We receive frequent enquiries from people wanting to protect their assets from claims from current or future partners. What they need is a Binding Financial Agreement (commonly referred to on US television, as a pre-nup).
The enquiries range from queries about setting up “rental agreements” with their partner, setting up family trusts or drafting financial agreements under the Family Law Act (the “Act”).
The law in Australia on Binding Financial Agreements (“BFA”) has developed extensively since the introduction of the Act in 1975 and there is very limited scope to protect your assets from a claim from a de facto partner or spouse if you separate, unless you have a BFA.
"There is a lot of incorrect information in the public arena regarding Binding Financial Agreements."
The Act sets out the mechanism for parties to try and protect their assets from a claim from a future de facto partner or spouse by using a BFA. It allows parties to decide how their assets would be divided in the event of a separation. These agreements can also cover spousal maintenance.
There is a lot of incorrect information in the public arena regarding BFA’s. In particular there have been a number of high profile cases where the agreements have either been found not to be binding or set aside by a court. In those cases this has allowed the former partner to make a claim on the other partner’s assets. This has led to a belief by some members of the public that such agreements are “not worth the paper they are written on”.
Despite those cases which have received significant publicity, such as the Grant Hackett case, there are many more instances where BFA’s have achieved their purposes and the parties have been bound by the terms.
Who can have a Binding Financial Agreement?
Binding financial agreements are available for both married couples and de facto couples. For protecting assets, they can be entered into before the marriage or relationship or during the marriage or relationship but before separation as the parties are agreeing how their assets will be divided in the event of a separation.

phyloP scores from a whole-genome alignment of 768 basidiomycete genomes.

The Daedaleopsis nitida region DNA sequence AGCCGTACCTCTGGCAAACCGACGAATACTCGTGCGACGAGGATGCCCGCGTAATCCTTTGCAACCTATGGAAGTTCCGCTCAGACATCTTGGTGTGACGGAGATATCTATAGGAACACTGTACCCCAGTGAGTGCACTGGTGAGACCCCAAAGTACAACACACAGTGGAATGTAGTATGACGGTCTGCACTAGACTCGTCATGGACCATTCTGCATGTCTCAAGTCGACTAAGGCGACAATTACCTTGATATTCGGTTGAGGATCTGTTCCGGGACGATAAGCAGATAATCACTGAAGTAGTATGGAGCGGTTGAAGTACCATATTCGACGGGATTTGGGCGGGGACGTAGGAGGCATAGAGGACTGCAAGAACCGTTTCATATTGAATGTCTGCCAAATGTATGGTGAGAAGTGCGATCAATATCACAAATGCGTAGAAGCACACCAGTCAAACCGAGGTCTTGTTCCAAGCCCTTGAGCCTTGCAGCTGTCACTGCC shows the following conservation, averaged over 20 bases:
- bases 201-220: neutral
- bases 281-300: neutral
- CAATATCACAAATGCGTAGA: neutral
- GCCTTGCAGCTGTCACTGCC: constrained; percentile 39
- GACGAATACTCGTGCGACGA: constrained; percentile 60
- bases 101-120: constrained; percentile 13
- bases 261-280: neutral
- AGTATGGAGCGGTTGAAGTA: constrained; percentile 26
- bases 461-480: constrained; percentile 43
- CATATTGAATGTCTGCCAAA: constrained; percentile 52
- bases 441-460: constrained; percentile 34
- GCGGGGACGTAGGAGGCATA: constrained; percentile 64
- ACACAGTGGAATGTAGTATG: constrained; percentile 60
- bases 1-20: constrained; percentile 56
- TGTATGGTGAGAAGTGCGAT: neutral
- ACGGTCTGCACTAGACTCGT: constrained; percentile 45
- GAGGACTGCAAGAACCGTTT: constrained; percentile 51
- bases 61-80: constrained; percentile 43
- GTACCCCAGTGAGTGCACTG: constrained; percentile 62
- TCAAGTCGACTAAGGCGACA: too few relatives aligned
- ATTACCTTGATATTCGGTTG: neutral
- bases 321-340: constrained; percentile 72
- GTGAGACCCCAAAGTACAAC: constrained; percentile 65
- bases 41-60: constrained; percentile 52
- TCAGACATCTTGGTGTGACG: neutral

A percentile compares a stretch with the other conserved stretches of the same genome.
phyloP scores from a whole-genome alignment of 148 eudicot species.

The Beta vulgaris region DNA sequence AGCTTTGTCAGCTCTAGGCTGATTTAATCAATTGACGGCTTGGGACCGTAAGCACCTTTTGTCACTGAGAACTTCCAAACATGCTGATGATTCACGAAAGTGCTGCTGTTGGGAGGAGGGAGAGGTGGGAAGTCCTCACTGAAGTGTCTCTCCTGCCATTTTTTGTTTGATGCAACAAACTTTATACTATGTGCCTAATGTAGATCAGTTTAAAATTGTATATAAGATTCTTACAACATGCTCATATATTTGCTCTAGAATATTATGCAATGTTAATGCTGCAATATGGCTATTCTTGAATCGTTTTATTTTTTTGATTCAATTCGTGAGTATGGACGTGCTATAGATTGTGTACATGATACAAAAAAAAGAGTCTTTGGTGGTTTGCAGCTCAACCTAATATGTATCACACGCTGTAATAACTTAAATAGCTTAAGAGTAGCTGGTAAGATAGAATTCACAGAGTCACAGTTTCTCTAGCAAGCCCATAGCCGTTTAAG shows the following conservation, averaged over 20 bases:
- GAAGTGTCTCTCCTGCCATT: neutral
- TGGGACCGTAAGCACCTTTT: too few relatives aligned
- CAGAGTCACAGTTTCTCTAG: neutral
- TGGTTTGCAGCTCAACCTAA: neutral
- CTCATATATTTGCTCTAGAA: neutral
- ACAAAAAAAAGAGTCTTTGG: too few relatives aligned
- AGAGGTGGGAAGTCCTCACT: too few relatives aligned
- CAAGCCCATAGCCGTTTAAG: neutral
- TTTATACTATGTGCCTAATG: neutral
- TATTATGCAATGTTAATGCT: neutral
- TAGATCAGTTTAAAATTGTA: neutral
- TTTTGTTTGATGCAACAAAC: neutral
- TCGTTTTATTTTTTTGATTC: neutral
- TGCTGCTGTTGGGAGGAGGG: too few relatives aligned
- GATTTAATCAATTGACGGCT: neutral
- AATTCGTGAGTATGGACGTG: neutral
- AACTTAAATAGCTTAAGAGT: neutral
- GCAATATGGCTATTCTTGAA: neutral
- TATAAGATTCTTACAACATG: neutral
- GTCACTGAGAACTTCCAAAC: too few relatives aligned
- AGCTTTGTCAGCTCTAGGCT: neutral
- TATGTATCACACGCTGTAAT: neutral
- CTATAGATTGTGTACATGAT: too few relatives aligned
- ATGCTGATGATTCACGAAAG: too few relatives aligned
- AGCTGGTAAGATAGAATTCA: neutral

BFA’s entered into before marriage, are colloquially referred to as “Pre-Nuptial Agreements”. BFA’s can also be used by parties after separation to formalise their property settlement.
In order for the BFA to be binding it must comply with the provisions of the Act in s90G for married couples and s90UJ for de facto couples. In particular each party needs to have their own independent lawyer to advise them in respect to the agreement.
Our view is that when an agreement is carefully drafted and each of the parties engages an experienced family lawyer to provide them with the requisite legal advice, that these agreements are a very useful tool in the protection of assets. We are finding that people are more and more frequently looking to use these agreements to protect their assets.
Some examples where a Binding Financial Agreement can be of particular importance or benefit are:
- Second marriages or relationships where the parties each have their own assets and grown children. In this case the agreement serves to protect each party’s assets from a claim from their new partner and to preserve their wealth for their children from the first marriage or relationship.
- Where a party has a significant business interest and seeks to exclude that asset, to protect the business from a claim from the other party.
- Where a party anticipates receiving a significant inheritance that they seek to exclude from a claim from their partner or spouse.
- In cases where there is a significant disparity in the party’s financial positions.